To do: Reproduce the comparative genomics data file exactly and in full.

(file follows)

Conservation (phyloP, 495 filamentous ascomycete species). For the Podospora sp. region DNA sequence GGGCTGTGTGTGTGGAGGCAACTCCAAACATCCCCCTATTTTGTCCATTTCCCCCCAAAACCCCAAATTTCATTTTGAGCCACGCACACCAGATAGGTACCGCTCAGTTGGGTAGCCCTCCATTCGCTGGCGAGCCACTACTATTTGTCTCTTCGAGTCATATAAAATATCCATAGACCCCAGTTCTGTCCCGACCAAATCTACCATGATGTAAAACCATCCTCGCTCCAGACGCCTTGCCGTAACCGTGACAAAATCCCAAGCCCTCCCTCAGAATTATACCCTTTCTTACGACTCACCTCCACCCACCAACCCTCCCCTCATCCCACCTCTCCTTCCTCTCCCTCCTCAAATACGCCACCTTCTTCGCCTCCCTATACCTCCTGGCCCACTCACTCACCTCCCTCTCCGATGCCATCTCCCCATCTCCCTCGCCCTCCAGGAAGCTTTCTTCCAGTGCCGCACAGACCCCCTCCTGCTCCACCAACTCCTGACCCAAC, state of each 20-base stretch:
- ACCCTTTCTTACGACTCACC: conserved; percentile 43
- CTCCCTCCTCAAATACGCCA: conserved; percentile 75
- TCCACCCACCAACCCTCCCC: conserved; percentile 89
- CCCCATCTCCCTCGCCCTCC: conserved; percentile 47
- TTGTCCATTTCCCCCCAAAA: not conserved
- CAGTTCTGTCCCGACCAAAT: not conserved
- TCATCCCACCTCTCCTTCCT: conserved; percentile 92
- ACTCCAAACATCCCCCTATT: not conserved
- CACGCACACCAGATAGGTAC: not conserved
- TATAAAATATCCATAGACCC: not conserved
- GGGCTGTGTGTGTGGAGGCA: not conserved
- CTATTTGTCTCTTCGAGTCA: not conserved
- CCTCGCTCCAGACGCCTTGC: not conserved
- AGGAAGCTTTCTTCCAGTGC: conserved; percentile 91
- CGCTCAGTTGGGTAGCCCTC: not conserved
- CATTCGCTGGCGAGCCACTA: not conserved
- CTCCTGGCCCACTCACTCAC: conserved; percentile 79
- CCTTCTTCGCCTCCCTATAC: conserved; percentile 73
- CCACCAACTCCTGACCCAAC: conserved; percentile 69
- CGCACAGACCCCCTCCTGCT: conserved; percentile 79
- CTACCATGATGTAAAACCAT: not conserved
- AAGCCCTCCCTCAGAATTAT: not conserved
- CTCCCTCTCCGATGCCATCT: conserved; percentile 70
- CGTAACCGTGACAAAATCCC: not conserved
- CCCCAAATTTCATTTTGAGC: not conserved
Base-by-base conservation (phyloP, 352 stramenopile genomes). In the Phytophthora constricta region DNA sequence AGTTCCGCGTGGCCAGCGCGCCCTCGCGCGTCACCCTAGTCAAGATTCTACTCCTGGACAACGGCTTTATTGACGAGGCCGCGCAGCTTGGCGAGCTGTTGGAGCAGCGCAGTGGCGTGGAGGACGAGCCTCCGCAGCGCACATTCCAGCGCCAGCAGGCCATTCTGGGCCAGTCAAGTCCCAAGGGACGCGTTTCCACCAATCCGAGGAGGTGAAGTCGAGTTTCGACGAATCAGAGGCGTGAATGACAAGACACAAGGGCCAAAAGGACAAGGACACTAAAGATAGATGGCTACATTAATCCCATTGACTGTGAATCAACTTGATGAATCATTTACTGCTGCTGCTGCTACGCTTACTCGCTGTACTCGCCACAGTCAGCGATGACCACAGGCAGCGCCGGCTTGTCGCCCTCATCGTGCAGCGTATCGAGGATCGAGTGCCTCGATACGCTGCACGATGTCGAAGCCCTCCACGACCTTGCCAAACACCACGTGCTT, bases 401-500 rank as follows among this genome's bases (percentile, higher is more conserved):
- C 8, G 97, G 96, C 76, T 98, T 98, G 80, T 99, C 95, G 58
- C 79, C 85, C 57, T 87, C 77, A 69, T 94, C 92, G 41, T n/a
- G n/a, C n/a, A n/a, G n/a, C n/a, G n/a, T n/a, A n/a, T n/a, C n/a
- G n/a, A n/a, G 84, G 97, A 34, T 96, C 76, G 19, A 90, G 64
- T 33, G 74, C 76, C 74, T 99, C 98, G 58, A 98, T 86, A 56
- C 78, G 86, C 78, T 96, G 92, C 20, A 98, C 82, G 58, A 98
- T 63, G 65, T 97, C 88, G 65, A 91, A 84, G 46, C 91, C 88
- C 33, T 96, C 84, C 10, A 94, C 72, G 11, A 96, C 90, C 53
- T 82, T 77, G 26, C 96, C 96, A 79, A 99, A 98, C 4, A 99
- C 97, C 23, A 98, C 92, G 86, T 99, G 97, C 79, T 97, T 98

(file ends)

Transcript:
Conservation (phyloP, 495 filamentous ascomycete species). For the Podospora sp. region DNA sequence GGGCTGTGTGTGTGGAGGCAACTCCAAACATCCCCCTATTTTGTCCATTTCCCCCCAAAACCCCAAATTTCATTTTGAGCCACGCACACCAGATAGGTACCGCTCAGTTGGGTAGCCCTCCATTCGCTGGCGAGCCACTACTATTTGTCTCTTCGAGTCATATAAAATATCCATAGACCCCAGTTCTGTCCCGACCAAATCTACCATGATGTAAAACCATCCTCGCTCCAGACGCCTTGCCGTAACCGTGACAAAATCCCAAGCCCTCCCTCAGAATTATACCCTTTCTTACGACTCACCTCCACCCACCAACCCTCCCCTCATCCCACCTCTCCTTCCTCTCCCTCCTCAAATACGCCACCTTCTTCGCCTCCCTATACCTCCTGGCCCACTCACTCACCTCCCTCTCCGATGCCATCTCCCCATCTCCCTCGCCCTCCAGGAAGCTTTCTTCCAGTGCCGCACAGACCCCCTCCTGCTCCACCAACTCCTGACCCAAC, state of each 20-base stretch:
- ACCCTTTCTTACGACTCACC: conserved; percentile 43
- CTCCCTCCTCAAATACGCCA: conserved; percentile 75
- TCCACCCACCAACCCTCCCC: conserved; percentile 89
- CCCCATCTCCCTCGCCCTCC: conserved; percentile 47
- TTGTCCATTTCCCCCCAAAA: not conserved
- CAGTTCTGTCCCGACCAAAT: not conserved
- TCATCCCACCTCTCCTTCCT: conserved; percentile 92
- ACTCCAAACATCCCCCTATT: not conserved
- CACGCACACCAGATAGGTAC: not conserved
- TATAAAATATCCATAGACCC: not conserved
- GGGCTGTGTGTGTGGAGGCA: not conserved
- CTATTTGTCTCTTCGAGTCA: not conserved
- CCTCGCTCCAGACGCCTTGC: not conserved
- AGGAAGCTTTCTTCCAGTGC: conserved; percentile 91
- CGCTCAGTTGGGTAGCCCTC: not conserved
- CATTCGCTGGCGAGCCACTA: not conserved
- CTCCTGGCCCACTCACTCAC: conserved; percentile 79
- CCTTCTTCGCCTCCCTATAC: conserved; percentile 73
- CCACCAACTCCTGACCCAAC: conserved; percentile 69
- CGCACAGACCCCCTCCTGCT: conserved; percentile 79
- CTACCATGATGTAAAACCAT: not conserved
- AAGCCCTCCCTCAGAATTAT: not conserved
- CTCCCTCTCCGATGCCATCT: conserved; percentile 70
- CGTAACCGTGACAAAATCCC: not conserved
- CCCCAAATTTCATTTTGAGC: not conserved
Base-by-base conservation (phyloP, 352 stramenopile genomes). In the Phytophthora constricta region DNA sequence AGTTCCGCGTGGCCAGCGCGCCCTCGCGCGTCACCCTAGTCAAGATTCTACTCCTGGACAACGGCTTTATTGACGAGGCCGCGCAGCTTGGCGAGCTGTTGGAGCAGCGCAGTGGCGTGGAGGACGAGCCTCCGCAGCGCACATTCCAGCGCCAGCAGGCCATTCTGGGCCAGTCAAGTCCCAAGGGACGCGTTTCCACCAATCCGAGGAGGTGAAGTCGAGTTTCGACGAATCAGAGGCGTGAATGACAAGACACAAGGGCCAAAAGGACAAGGACACTAAAGATAGATGGCTACATTAATCCCATTGACTGTGAATCAACTTGATGAATCATTTACTGCTGCTGCTGCTACGCTTACTCGCTGTACTCGCCACAGTCAGCGATGACCACAGGCAGCGCCGGCTTGTCGCCCTCATCGTGCAGCGTATCGAGGATCGAGTGCCTCGATACGCTGCACGATGTCGAAGCCCTCCACGACCTTGCCAAACACCACGTGCTT, bases 401-500 rank as follows among this genome's bases (percentile, higher is more conserved):
- C 8, G 97, G 96, C 76, T 98, T 98, G 80, T 99, C 95, G 58
- C 79, C 85, C 57, T 87, C 77, A 69, T 94, C 92, G 41, T n/a
- G n/a, C n/a, A n/a, G n/a, C n/a, G n/a, T n/a, A n/a, T n/a, C n/a
- G n/a, A n/a, G 84, G 97, A 34, T 96, C 76, G 19, A 90, G 64
- T 33, G 74, C 76, C 74, T 99, C 98, G 58, A 98, T 86, A 56
- C 78, G 86, C 78, T 96, G 92, C 20, A 98, C 82, G 58, A 98
- T 63, G 65, T 97, C 88, G 65, A 91, A 84, G 46, C 91, C 88
- C 33, T 96, C 84, C 10, A 94, C 72, G 11, A 96, C 90, C 53
- T 82, T 77, G 26, C 96, C 96, A 79, A 99, A 98, C 4, A 99
- C 97, C 23, A 98, C 92, G 86, T 99, G 97, C 79, T 97, T 98